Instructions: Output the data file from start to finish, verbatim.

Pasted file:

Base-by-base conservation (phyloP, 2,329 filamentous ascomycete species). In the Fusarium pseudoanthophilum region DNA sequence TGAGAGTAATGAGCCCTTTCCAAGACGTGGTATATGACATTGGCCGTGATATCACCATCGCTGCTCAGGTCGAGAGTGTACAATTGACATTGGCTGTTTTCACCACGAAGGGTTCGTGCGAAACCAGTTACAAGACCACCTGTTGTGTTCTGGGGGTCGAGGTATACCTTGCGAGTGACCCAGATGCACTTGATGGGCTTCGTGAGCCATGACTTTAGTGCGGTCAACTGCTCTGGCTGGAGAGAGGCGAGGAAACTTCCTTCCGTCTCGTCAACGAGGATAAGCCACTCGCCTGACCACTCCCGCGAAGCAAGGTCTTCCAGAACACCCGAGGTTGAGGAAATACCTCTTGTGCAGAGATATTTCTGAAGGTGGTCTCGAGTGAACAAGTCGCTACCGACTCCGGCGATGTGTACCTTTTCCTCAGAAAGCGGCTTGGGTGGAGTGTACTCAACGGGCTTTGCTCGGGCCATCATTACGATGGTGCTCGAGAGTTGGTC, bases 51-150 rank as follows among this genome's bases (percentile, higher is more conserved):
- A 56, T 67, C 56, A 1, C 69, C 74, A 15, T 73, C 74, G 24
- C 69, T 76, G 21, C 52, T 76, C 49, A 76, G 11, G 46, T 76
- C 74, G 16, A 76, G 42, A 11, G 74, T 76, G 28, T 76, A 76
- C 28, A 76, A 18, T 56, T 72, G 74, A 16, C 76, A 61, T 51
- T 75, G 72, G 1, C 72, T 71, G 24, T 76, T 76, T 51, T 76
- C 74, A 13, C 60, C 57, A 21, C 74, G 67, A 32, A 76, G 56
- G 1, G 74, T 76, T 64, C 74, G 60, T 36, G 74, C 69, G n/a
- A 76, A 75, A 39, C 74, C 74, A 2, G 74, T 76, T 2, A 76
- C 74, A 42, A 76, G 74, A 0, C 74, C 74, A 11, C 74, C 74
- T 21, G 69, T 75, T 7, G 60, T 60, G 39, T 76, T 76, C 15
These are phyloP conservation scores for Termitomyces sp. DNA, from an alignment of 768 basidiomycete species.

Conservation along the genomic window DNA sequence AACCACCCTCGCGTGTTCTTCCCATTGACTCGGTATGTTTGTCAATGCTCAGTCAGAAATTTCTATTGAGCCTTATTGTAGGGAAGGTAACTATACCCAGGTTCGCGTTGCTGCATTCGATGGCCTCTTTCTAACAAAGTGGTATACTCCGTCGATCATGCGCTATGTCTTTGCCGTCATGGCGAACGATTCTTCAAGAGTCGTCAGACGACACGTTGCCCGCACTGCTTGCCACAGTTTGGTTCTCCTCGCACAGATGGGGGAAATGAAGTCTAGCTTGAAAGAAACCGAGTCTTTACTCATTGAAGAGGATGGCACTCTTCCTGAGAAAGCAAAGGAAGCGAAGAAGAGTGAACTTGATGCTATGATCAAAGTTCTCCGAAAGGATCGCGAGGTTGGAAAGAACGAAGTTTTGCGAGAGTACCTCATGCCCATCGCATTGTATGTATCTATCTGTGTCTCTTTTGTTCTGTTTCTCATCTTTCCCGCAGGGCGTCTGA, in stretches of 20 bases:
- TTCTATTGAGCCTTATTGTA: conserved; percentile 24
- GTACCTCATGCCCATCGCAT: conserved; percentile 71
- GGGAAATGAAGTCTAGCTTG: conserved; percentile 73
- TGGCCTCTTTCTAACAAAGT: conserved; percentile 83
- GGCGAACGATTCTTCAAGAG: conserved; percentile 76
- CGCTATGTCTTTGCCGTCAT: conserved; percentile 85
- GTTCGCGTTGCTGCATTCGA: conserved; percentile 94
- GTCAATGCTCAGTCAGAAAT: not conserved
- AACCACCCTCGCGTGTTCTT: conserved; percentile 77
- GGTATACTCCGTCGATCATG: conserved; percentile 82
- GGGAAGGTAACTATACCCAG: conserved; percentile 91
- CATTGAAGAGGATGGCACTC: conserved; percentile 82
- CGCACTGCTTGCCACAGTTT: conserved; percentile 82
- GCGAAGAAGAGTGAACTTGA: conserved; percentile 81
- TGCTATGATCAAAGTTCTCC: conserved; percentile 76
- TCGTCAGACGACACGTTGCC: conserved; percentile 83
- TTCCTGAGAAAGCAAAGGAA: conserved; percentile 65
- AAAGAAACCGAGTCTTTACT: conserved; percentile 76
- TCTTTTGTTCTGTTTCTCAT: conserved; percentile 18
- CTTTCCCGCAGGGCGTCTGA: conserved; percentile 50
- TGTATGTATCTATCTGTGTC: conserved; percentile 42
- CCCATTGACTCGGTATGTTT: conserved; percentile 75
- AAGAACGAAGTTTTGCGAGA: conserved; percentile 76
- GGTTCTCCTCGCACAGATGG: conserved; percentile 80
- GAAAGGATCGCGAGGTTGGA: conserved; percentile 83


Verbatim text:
Base-by-base conservation (phyloP, 2,329 filamentous ascomycete species). In the Fusarium pseudoanthophilum region DNA sequence TGAGAGTAATGAGCCCTTTCCAAGACGTGGTATATGACATTGGCCGTGATATCACCATCGCTGCTCAGGTCGAGAGTGTACAATTGACATTGGCTGTTTTCACCACGAAGGGTTCGTGCGAAACCAGTTACAAGACCACCTGTTGTGTTCTGGGGGTCGAGGTATACCTTGCGAGTGACCCAGATGCACTTGATGGGCTTCGTGAGCCATGACTTTAGTGCGGTCAACTGCTCTGGCTGGAGAGAGGCGAGGAAACTTCCTTCCGTCTCGTCAACGAGGATAAGCCACTCGCCTGACCACTCCCGCGAAGCAAGGTCTTCCAGAACACCCGAGGTTGAGGAAATACCTCTTGTGCAGAGATATTTCTGAAGGTGGTCTCGAGTGAACAAGTCGCTACCGACTCCGGCGATGTGTACCTTTTCCTCAGAAAGCGGCTTGGGTGGAGTGTACTCAACGGGCTTTGCTCGGGCCATCATTACGATGGTGCTCGAGAGTTGGTC, bases 51-150 rank as follows among this genome's bases (percentile, higher is more conserved):
- A 56, T 67, C 56, A 1, C 69, C 74, A 15, T 73, C 74, G 24
- C 69, T 76, G 21, C 52, T 76, C 49, A 76, G 11, G 46, T 76
- C 74, G 16, A 76, G 42, A 11, G 74, T 76, G 28, T 76, A 76
- C 28, A 76, A 18, T 56, T 72, G 74, A 16, C 76, A 61, T 51
- T 75, G 72, G 1, C 72, T 71, G 24, T 76, T 76, T 51, T 76
- C 74, A 13, C 60, C 57, A 21, C 74, G 67, A 32, A 76, G 56
- G 1, G 74, T 76, T 64, C 74, G 60, T 36, G 74, C 69, G n/a
- A 76, A 75, A 39, C 74, C 74, A 2, G 74, T 76, T 2, A 76
- C 74, A 42, A 76, G 74, A 0, C 74, C 74, A 11, C 74, C 74
- T 21, G 69, T 75, T 7, G 60, T 60, G 39, T 76, T 76, C 15
These are phyloP conservation scores for Termitomyces sp. DNA, from an alignment of 768 basidiomycete species.

Conservation along the genomic window DNA sequence AACCACCCTCGCGTGTTCTTCCCATTGACTCGGTATGTTTGTCAATGCTCAGTCAGAAATTTCTATTGAGCCTTATTGTAGGGAAGGTAACTATACCCAGGTTCGCGTTGCTGCATTCGATGGCCTCTTTCTAACAAAGTGGTATACTCCGTCGATCATGCGCTATGTCTTTGCCGTCATGGCGAACGATTCTTCAAGAGTCGTCAGACGACACGTTGCCCGCACTGCTTGCCACAGTTTGGTTCTCCTCGCACAGATGGGGGAAATGAAGTCTAGCTTGAAAGAAACCGAGTCTTTACTCATTGAAGAGGATGGCACTCTTCCTGAGAAAGCAAAGGAAGCGAAGAAGAGTGAACTTGATGCTATGATCAAAGTTCTCCGAAAGGATCGCGAGGTTGGAAAGAACGAAGTTTTGCGAGAGTACCTCATGCCCATCGCATTGTATGTATCTATCTGTGTCTCTTTTGTTCTGTTTCTCATCTTTCCCGCAGGGCGTCTGA, in stretches of 20 bases:
- TTCTATTGAGCCTTATTGTA: conserved; percentile 24
- GTACCTCATGCCCATCGCAT: conserved; percentile 71
- GGGAAATGAAGTCTAGCTTG: conserved; percentile 73
- TGGCCTCTTTCTAACAAAGT: conserved; percentile 83
- GGCGAACGATTCTTCAAGAG: conserved; percentile 76
- CGCTATGTCTTTGCCGTCAT: conserved; percentile 85
- GTTCGCGTTGCTGCATTCGA: conserved; percentile 94
- GTCAATGCTCAGTCAGAAAT: not conserved
- AACCACCCTCGCGTGTTCTT: conserved; percentile 77
- GGTATACTCCGTCGATCATG: conserved; percentile 82
- GGGAAGGTAACTATACCCAG: conserved; percentile 91
- CATTGAAGAGGATGGCACTC: conserved; percentile 82
- CGCACTGCTTGCCACAGTTT: conserved; percentile 82
- GCGAAGAAGAGTGAACTTGA: conserved; percentile 81
- TGCTATGATCAAAGTTCTCC: conserved; percentile 76
- TCGTCAGACGACACGTTGCC: conserved; percentile 83
- TTCCTGAGAAAGCAAAGGAA: conserved; percentile 65
- AAAGAAACCGAGTCTTTACT: conserved; percentile 76
- TCTTTTGTTCTGTTTCTCAT: conserved; percentile 18
- CTTTCCCGCAGGGCGTCTGA: conserved; percentile 50
- TGTATGTATCTATCTGTGTC: conserved; percentile 42
- CCCATTGACTCGGTATGTTT: conserved; percentile 75
- AAGAACGAAGTTTTGCGAGA: conserved; percentile 76
- GGTTCTCCTCGCACAGATGG: conserved; percentile 80
- GAAAGGATCGCGAGGTTGGA: conserved; percentile 83